While many of the logistics of that process are still being worked out, largely through private marketplaces, the first step for most growers is measuring how much organic carbon is already in their soils. The next step is to figure out how they can increase those levels.
With ASA, Jessen says growers can request analysis of soil organisms that may impact nitrogen and phosphorus efficiency, as well as total organic carbon levels. “Knowing a field has higher levels of organisms that cause denitrification will help a grower determine the value of using a nitrogen stabilizer.
“Everyone is trying to learn more about carbon capture and how they can take advantage of it,” adds Jessen. “This analysis is a good starting point, providing growers with a baseline reading of total organic carbon level.”
Jessen hopes to learn more about how different tillage practices impact carbon capture by comparing ASA total organic carbon readings from soil samples taken last spring with the results of samples pulled in the same fields this fall.
“We took readings in fields that were no-till, minimum-till and conventional-till, so it will be interesting to see how the numbers for each compare over a season and longer term. Will a change in tillage practice help a grower sequester more carbon? That’s what we hope to find out.”
Another potential way to boost carbon capture and/or use in the soil could be with updated fertilizers, says Carlsen. “We’re looking at several types of fertilizer products that could help to sequester and trap more carbon in the soil. They could become available in the next few years.”
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Get more data with drones
Over the past few years, drones have been used to provide a view of fields not easily reached on foot. While drones can deliver fairly high-definition photos, the ability to quickly analyze and process the collected data has been the limiting factor in making them a more productive tool.
“Field-scouting drones use GIS software and need a lot of processing power through cloud-based computing,” explains Evan Sieling, CHS senior business analyst, precision agriculture. “The recent advances Google and Amazon have made in being able to process large data sets are helping us in agriculture. That, along with improved visual recognition software, is allowing more drone capabilities to be developed, especially with predictive modeling.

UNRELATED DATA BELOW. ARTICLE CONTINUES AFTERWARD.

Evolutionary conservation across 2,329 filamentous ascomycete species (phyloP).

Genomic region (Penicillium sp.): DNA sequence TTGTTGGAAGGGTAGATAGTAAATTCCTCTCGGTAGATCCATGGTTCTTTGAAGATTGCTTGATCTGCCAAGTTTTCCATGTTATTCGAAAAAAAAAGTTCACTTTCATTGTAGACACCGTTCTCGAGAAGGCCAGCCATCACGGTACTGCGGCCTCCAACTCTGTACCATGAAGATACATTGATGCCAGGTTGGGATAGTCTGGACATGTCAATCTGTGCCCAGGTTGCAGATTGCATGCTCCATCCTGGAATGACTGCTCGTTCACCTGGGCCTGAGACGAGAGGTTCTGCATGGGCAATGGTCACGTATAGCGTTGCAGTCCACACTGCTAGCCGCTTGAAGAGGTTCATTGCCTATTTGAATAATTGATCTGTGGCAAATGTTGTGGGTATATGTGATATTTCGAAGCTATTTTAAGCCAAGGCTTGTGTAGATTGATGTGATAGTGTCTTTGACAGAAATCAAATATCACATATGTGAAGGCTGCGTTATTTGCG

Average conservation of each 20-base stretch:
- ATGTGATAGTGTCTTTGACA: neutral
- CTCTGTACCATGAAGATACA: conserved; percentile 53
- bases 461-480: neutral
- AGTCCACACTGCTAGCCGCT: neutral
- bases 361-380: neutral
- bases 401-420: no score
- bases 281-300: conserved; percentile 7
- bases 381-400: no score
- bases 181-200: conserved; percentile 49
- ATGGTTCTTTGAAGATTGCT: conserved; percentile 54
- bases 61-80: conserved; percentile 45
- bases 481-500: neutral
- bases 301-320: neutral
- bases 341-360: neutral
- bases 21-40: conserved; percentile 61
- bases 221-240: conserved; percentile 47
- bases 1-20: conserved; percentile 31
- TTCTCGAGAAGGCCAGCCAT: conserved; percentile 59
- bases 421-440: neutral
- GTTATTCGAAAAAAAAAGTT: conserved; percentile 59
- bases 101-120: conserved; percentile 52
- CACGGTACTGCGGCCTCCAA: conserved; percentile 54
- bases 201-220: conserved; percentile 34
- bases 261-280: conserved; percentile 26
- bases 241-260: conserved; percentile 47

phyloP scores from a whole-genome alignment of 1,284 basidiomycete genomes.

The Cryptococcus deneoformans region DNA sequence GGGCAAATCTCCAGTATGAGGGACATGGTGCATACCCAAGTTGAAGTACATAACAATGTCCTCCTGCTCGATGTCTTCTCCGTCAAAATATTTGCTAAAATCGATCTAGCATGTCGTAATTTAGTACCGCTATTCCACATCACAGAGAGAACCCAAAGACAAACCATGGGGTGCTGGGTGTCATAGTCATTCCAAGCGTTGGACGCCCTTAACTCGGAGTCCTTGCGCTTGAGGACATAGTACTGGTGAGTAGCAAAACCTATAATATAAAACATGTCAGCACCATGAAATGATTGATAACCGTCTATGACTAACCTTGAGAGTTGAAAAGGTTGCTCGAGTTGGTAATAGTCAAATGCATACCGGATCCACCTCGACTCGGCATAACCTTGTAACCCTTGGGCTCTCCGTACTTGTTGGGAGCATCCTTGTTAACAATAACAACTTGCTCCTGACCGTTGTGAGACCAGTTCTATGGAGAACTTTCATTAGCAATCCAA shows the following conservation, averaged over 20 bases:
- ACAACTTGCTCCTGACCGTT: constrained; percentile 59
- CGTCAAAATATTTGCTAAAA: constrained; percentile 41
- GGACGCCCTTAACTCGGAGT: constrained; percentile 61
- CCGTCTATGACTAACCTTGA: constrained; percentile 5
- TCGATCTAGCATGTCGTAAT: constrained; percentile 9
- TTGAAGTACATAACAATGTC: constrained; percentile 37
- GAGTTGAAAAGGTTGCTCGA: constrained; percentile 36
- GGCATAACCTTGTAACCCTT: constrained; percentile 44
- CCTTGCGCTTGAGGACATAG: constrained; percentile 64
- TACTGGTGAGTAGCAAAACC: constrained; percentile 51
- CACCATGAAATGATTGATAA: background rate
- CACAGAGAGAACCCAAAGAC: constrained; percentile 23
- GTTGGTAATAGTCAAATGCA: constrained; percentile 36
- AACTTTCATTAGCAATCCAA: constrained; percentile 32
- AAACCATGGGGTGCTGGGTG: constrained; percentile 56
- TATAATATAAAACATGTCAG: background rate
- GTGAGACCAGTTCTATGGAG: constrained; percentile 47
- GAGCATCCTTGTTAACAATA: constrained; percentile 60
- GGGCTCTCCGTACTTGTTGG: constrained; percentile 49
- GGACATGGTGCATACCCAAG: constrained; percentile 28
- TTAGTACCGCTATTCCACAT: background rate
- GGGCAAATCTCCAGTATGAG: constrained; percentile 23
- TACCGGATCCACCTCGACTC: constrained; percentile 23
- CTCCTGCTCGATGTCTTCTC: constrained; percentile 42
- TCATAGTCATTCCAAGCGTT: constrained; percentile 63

“Drones have become easier to use and can now easily cover 100 acres in 20 minutes, so we can capture more field information faster,” he says. “As a result, we can get accurate corn yield estimates at the tassel stage based on drone imagery.”
Seeing was believing for Jim Levos with CHS Dakota Plains Ag, who ran drone trials near Gwinner, N.D., in 2020. “The estimated average using drones was 152 bushels per acre, which was within two bushels per acre of the actual yield results.”
This year, the cooperative used drones to take stand counts and yield estimates at tassel for more customers in its southeastern North Dakota trade territory.
“The stand counts are very accurate, and the pilot was able to cover a 420-acre field in about 45 minutes, so the time savings is significant,” says Levos.
CHS has been working with a company that provides the software, data management and analytics that put drones to work for crop planning and can also gather information with its own drone fleet.
“The field data the company processes can be downloaded into Agellum® or other farm management software to help growers make crop management decisions,” says Sieling. Next-generation drone technology will become more readily available at more cooperatives in the coming year, he adds.
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Fleet information at your fingertips
During the busiest fertilizer application and spraying times, keeping equipment loaded and moving can be a scheduling nightmare. A new fleet optimization system being tested this season at several cooperatives finds the most efficient routes for applicators and helps them service more acres in a day, all while providing more frequent updates to customers, explains Sieling.